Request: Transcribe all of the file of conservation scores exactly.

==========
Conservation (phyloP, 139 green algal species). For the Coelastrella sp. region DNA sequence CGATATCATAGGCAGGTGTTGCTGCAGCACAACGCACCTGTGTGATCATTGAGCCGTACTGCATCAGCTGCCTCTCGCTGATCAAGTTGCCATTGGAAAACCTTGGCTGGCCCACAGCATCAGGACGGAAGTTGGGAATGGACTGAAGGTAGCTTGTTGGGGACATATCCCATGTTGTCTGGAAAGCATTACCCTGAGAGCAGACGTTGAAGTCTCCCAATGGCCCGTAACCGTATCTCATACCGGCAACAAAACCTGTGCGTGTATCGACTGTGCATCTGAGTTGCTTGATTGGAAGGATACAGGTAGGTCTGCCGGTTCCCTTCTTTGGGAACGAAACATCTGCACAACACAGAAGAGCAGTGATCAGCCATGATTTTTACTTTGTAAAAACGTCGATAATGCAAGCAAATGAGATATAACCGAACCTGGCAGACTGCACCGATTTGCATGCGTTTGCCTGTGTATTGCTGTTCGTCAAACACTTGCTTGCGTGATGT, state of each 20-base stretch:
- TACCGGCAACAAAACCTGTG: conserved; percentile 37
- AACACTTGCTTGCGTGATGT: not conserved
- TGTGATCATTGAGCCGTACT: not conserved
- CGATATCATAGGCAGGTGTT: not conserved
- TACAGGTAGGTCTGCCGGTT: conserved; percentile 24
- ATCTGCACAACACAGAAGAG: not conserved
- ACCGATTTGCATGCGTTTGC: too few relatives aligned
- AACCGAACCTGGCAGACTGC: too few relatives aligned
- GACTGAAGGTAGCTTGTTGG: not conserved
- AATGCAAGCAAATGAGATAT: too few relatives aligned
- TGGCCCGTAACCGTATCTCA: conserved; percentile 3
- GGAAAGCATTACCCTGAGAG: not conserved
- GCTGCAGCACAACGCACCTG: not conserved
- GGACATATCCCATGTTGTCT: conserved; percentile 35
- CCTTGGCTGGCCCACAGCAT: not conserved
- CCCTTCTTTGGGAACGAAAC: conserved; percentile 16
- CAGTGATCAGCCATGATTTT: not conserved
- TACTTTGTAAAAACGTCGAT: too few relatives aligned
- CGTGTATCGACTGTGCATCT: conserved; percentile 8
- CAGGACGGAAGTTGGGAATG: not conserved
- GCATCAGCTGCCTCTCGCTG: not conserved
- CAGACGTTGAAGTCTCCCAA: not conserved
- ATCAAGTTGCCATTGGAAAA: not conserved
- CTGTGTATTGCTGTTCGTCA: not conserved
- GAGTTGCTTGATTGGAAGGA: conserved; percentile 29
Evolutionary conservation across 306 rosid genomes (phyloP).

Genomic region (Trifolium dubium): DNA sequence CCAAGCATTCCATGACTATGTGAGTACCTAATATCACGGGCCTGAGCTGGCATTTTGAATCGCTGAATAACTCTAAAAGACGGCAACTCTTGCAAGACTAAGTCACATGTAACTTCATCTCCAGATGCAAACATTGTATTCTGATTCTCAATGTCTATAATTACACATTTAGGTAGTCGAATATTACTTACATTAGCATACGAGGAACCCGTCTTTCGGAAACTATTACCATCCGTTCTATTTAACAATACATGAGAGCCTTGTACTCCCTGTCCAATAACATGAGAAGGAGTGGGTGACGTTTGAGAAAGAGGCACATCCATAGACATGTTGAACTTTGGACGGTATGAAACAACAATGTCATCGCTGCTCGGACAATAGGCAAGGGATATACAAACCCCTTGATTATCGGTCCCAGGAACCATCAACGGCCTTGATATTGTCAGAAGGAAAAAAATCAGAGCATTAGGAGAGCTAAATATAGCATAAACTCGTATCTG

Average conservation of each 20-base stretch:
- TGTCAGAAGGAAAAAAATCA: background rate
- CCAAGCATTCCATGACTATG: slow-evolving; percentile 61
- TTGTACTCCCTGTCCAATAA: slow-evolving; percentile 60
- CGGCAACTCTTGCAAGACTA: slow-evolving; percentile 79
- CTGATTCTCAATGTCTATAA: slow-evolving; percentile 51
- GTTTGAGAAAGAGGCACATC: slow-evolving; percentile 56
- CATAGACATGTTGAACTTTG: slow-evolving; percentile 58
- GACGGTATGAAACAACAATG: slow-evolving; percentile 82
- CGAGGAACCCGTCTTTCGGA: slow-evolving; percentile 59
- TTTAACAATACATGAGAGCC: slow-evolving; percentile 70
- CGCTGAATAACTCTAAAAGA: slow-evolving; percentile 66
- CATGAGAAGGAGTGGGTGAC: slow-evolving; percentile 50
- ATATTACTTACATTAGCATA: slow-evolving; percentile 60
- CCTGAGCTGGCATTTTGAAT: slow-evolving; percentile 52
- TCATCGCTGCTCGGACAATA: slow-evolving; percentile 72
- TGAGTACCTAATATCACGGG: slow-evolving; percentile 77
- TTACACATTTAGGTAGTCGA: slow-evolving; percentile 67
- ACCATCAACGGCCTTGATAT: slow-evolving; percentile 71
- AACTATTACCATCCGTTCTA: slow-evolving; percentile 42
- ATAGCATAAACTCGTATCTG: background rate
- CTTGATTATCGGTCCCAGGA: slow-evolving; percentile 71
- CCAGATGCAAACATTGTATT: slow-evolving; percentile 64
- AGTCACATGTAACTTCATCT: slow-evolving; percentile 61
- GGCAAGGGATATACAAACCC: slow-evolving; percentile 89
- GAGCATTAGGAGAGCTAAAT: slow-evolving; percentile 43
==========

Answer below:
Conservation (phyloP, 139 green algal species). For the Coelastrella sp. region DNA sequence CGATATCATAGGCAGGTGTTGCTGCAGCACAACGCACCTGTGTGATCATTGAGCCGTACTGCATCAGCTGCCTCTCGCTGATCAAGTTGCCATTGGAAAACCTTGGCTGGCCCACAGCATCAGGACGGAAGTTGGGAATGGACTGAAGGTAGCTTGTTGGGGACATATCCCATGTTGTCTGGAAAGCATTACCCTGAGAGCAGACGTTGAAGTCTCCCAATGGCCCGTAACCGTATCTCATACCGGCAACAAAACCTGTGCGTGTATCGACTGTGCATCTGAGTTGCTTGATTGGAAGGATACAGGTAGGTCTGCCGGTTCCCTTCTTTGGGAACGAAACATCTGCACAACACAGAAGAGCAGTGATCAGCCATGATTTTTACTTTGTAAAAACGTCGATAATGCAAGCAAATGAGATATAACCGAACCTGGCAGACTGCACCGATTTGCATGCGTTTGCCTGTGTATTGCTGTTCGTCAAACACTTGCTTGCGTGATGT, state of each 20-base stretch:
- TACCGGCAACAAAACCTGTG: conserved; percentile 37
- AACACTTGCTTGCGTGATGT: not conserved
- TGTGATCATTGAGCCGTACT: not conserved
- CGATATCATAGGCAGGTGTT: not conserved
- TACAGGTAGGTCTGCCGGTT: conserved; percentile 24
- ATCTGCACAACACAGAAGAG: not conserved
- ACCGATTTGCATGCGTTTGC: too few relatives aligned
- AACCGAACCTGGCAGACTGC: too few relatives aligned
- GACTGAAGGTAGCTTGTTGG: not conserved
- AATGCAAGCAAATGAGATAT: too few relatives aligned
- TGGCCCGTAACCGTATCTCA: conserved; percentile 3
- GGAAAGCATTACCCTGAGAG: not conserved
- GCTGCAGCACAACGCACCTG: not conserved
- GGACATATCCCATGTTGTCT: conserved; percentile 35
- CCTTGGCTGGCCCACAGCAT: not conserved
- CCCTTCTTTGGGAACGAAAC: conserved; percentile 16
- CAGTGATCAGCCATGATTTT: not conserved
- TACTTTGTAAAAACGTCGAT: too few relatives aligned
- CGTGTATCGACTGTGCATCT: conserved; percentile 8
- CAGGACGGAAGTTGGGAATG: not conserved
- GCATCAGCTGCCTCTCGCTG: not conserved
- CAGACGTTGAAGTCTCCCAA: not conserved
- ATCAAGTTGCCATTGGAAAA: not conserved
- CTGTGTATTGCTGTTCGTCA: not conserved
- GAGTTGCTTGATTGGAAGGA: conserved; percentile 29
Evolutionary conservation across 306 rosid genomes (phyloP).

Genomic region (Trifolium dubium): DNA sequence CCAAGCATTCCATGACTATGTGAGTACCTAATATCACGGGCCTGAGCTGGCATTTTGAATCGCTGAATAACTCTAAAAGACGGCAACTCTTGCAAGACTAAGTCACATGTAACTTCATCTCCAGATGCAAACATTGTATTCTGATTCTCAATGTCTATAATTACACATTTAGGTAGTCGAATATTACTTACATTAGCATACGAGGAACCCGTCTTTCGGAAACTATTACCATCCGTTCTATTTAACAATACATGAGAGCCTTGTACTCCCTGTCCAATAACATGAGAAGGAGTGGGTGACGTTTGAGAAAGAGGCACATCCATAGACATGTTGAACTTTGGACGGTATGAAACAACAATGTCATCGCTGCTCGGACAATAGGCAAGGGATATACAAACCCCTTGATTATCGGTCCCAGGAACCATCAACGGCCTTGATATTGTCAGAAGGAAAAAAATCAGAGCATTAGGAGAGCTAAATATAGCATAAACTCGTATCTG

Average conservation of each 20-base stretch:
- TGTCAGAAGGAAAAAAATCA: background rate
- CCAAGCATTCCATGACTATG: slow-evolving; percentile 61
- TTGTACTCCCTGTCCAATAA: slow-evolving; percentile 60
- CGGCAACTCTTGCAAGACTA: slow-evolving; percentile 79
- CTGATTCTCAATGTCTATAA: slow-evolving; percentile 51
- GTTTGAGAAAGAGGCACATC: slow-evolving; percentile 56
- CATAGACATGTTGAACTTTG: slow-evolving; percentile 58
- GACGGTATGAAACAACAATG: slow-evolving; percentile 82
- CGAGGAACCCGTCTTTCGGA: slow-evolving; percentile 59
- TTTAACAATACATGAGAGCC: slow-evolving; percentile 70
- CGCTGAATAACTCTAAAAGA: slow-evolving; percentile 66
- CATGAGAAGGAGTGGGTGAC: slow-evolving; percentile 50
- ATATTACTTACATTAGCATA: slow-evolving; percentile 60
- CCTGAGCTGGCATTTTGAAT: slow-evolving; percentile 52
- TCATCGCTGCTCGGACAATA: slow-evolving; percentile 72
- TGAGTACCTAATATCACGGG: slow-evolving; percentile 77
- TTACACATTTAGGTAGTCGA: slow-evolving; percentile 67
- ACCATCAACGGCCTTGATAT: slow-evolving; percentile 71
- AACTATTACCATCCGTTCTA: slow-evolving; percentile 42
- ATAGCATAAACTCGTATCTG: background rate
- CTTGATTATCGGTCCCAGGA: slow-evolving; percentile 71
- CCAGATGCAAACATTGTATT: slow-evolving; percentile 64
- AGTCACATGTAACTTCATCT: slow-evolving; percentile 61
- GGCAAGGGATATACAAACCC: slow-evolving; percentile 89
- GAGCATTAGGAGAGCTAAAT: slow-evolving; percentile 43